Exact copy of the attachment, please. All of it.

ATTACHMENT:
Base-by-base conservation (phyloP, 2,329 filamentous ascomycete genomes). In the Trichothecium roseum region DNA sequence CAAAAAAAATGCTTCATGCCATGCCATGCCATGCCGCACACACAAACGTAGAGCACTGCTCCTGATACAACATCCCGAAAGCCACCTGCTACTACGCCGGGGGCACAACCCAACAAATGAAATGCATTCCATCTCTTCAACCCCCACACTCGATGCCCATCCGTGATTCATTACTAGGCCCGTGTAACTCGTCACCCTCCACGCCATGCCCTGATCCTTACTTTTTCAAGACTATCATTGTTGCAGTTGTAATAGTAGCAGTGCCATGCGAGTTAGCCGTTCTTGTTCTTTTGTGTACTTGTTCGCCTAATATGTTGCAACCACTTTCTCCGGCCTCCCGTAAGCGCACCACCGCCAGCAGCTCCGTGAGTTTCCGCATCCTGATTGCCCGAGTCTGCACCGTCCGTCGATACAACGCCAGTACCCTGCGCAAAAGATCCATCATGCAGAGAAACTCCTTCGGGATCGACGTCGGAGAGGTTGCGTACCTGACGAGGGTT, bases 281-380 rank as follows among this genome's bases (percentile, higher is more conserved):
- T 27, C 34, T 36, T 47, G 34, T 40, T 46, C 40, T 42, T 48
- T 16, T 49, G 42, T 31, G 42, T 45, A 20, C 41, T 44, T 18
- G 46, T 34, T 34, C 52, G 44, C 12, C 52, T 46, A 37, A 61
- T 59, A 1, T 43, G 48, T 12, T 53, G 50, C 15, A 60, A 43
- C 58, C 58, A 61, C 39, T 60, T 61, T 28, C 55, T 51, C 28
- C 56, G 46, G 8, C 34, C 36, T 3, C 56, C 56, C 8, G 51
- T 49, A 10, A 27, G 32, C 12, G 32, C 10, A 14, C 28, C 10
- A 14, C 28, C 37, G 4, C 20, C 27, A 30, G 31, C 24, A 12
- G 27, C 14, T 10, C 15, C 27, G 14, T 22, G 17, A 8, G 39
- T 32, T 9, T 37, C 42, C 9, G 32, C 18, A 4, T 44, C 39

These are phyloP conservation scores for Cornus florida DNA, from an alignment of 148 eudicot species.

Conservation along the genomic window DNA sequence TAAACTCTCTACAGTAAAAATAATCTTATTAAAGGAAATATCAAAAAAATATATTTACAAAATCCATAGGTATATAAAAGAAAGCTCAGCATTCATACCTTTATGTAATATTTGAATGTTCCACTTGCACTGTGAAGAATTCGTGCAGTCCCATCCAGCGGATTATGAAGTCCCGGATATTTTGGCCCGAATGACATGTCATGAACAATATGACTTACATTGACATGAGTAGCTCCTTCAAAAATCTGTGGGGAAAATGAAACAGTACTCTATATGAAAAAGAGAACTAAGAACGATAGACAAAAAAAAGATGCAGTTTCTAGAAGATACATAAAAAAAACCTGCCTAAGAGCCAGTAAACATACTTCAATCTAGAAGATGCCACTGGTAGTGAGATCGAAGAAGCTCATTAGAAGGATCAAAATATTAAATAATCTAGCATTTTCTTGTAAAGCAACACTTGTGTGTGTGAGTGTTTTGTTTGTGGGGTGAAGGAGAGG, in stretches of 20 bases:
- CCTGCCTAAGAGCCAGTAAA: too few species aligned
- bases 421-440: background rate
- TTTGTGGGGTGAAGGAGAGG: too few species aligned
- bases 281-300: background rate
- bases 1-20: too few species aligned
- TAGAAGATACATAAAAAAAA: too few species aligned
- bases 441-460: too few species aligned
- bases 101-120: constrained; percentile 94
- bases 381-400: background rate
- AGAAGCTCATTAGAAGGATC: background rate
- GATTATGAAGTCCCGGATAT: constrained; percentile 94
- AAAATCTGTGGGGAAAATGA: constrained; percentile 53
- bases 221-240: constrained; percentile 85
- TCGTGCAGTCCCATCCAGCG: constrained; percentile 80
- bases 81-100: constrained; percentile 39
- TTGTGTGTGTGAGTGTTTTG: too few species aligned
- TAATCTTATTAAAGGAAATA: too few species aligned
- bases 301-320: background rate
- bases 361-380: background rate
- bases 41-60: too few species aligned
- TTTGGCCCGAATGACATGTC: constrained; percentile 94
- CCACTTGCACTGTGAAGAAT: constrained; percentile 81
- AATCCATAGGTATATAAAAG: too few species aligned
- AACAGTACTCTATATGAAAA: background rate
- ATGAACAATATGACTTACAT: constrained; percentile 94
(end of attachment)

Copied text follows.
Base-by-base conservation (phyloP, 2,329 filamentous ascomycete genomes). In the Trichothecium roseum region DNA sequence CAAAAAAAATGCTTCATGCCATGCCATGCCATGCCGCACACACAAACGTAGAGCACTGCTCCTGATACAACATCCCGAAAGCCACCTGCTACTACGCCGGGGGCACAACCCAACAAATGAAATGCATTCCATCTCTTCAACCCCCACACTCGATGCCCATCCGTGATTCATTACTAGGCCCGTGTAACTCGTCACCCTCCACGCCATGCCCTGATCCTTACTTTTTCAAGACTATCATTGTTGCAGTTGTAATAGTAGCAGTGCCATGCGAGTTAGCCGTTCTTGTTCTTTTGTGTACTTGTTCGCCTAATATGTTGCAACCACTTTCTCCGGCCTCCCGTAAGCGCACCACCGCCAGCAGCTCCGTGAGTTTCCGCATCCTGATTGCCCGAGTCTGCACCGTCCGTCGATACAACGCCAGTACCCTGCGCAAAAGATCCATCATGCAGAGAAACTCCTTCGGGATCGACGTCGGAGAGGTTGCGTACCTGACGAGGGTT, bases 281-380 rank as follows among this genome's bases (percentile, higher is more conserved):
- T 27, C 34, T 36, T 47, G 34, T 40, T 46, C 40, T 42, T 48
- T 16, T 49, G 42, T 31, G 42, T 45, A 20, C 41, T 44, T 18
- G 46, T 34, T 34, C 52, G 44, C 12, C 52, T 46, A 37, A 61
- T 59, A 1, T 43, G 48, T 12, T 53, G 50, C 15, A 60, A 43
- C 58, C 58, A 61, C 39, T 60, T 61, T 28, C 55, T 51, C 28
- C 56, G 46, G 8, C 34, C 36, T 3, C 56, C 56, C 8, G 51
- T 49, A 10, A 27, G 32, C 12, G 32, C 10, A 14, C 28, C 10
- A 14, C 28, C 37, G 4, C 20, C 27, A 30, G 31, C 24, A 12
- G 27, C 14, T 10, C 15, C 27, G 14, T 22, G 17, A 8, G 39
- T 32, T 9, T 37, C 42, C 9, G 32, C 18, A 4, T 44, C 39

These are phyloP conservation scores for Cornus florida DNA, from an alignment of 148 eudicot species.

Conservation along the genomic window DNA sequence TAAACTCTCTACAGTAAAAATAATCTTATTAAAGGAAATATCAAAAAAATATATTTACAAAATCCATAGGTATATAAAAGAAAGCTCAGCATTCATACCTTTATGTAATATTTGAATGTTCCACTTGCACTGTGAAGAATTCGTGCAGTCCCATCCAGCGGATTATGAAGTCCCGGATATTTTGGCCCGAATGACATGTCATGAACAATATGACTTACATTGACATGAGTAGCTCCTTCAAAAATCTGTGGGGAAAATGAAACAGTACTCTATATGAAAAAGAGAACTAAGAACGATAGACAAAAAAAAGATGCAGTTTCTAGAAGATACATAAAAAAAACCTGCCTAAGAGCCAGTAAACATACTTCAATCTAGAAGATGCCACTGGTAGTGAGATCGAAGAAGCTCATTAGAAGGATCAAAATATTAAATAATCTAGCATTTTCTTGTAAAGCAACACTTGTGTGTGTGAGTGTTTTGTTTGTGGGGTGAAGGAGAGG, in stretches of 20 bases:
- CCTGCCTAAGAGCCAGTAAA: too few species aligned
- bases 421-440: background rate
- TTTGTGGGGTGAAGGAGAGG: too few species aligned
- bases 281-300: background rate
- bases 1-20: too few species aligned
- TAGAAGATACATAAAAAAAA: too few species aligned
- bases 441-460: too few species aligned
- bases 101-120: constrained; percentile 94
- bases 381-400: background rate
- AGAAGCTCATTAGAAGGATC: background rate
- GATTATGAAGTCCCGGATAT: constrained; percentile 94
- AAAATCTGTGGGGAAAATGA: constrained; percentile 53
- bases 221-240: constrained; percentile 85
- TCGTGCAGTCCCATCCAGCG: constrained; percentile 80
- bases 81-100: constrained; percentile 39
- TTGTGTGTGTGAGTGTTTTG: too few species aligned
- TAATCTTATTAAAGGAAATA: too few species aligned
- bases 301-320: background rate
- bases 361-380: background rate
- bases 41-60: too few species aligned
- TTTGGCCCGAATGACATGTC: constrained; percentile 94
- CCACTTGCACTGTGAAGAAT: constrained; percentile 81
- AATCCATAGGTATATAAAAG: too few species aligned
- AACAGTACTCTATATGAAAA: background rate
- ATGAACAATATGACTTACAT: constrained; percentile 94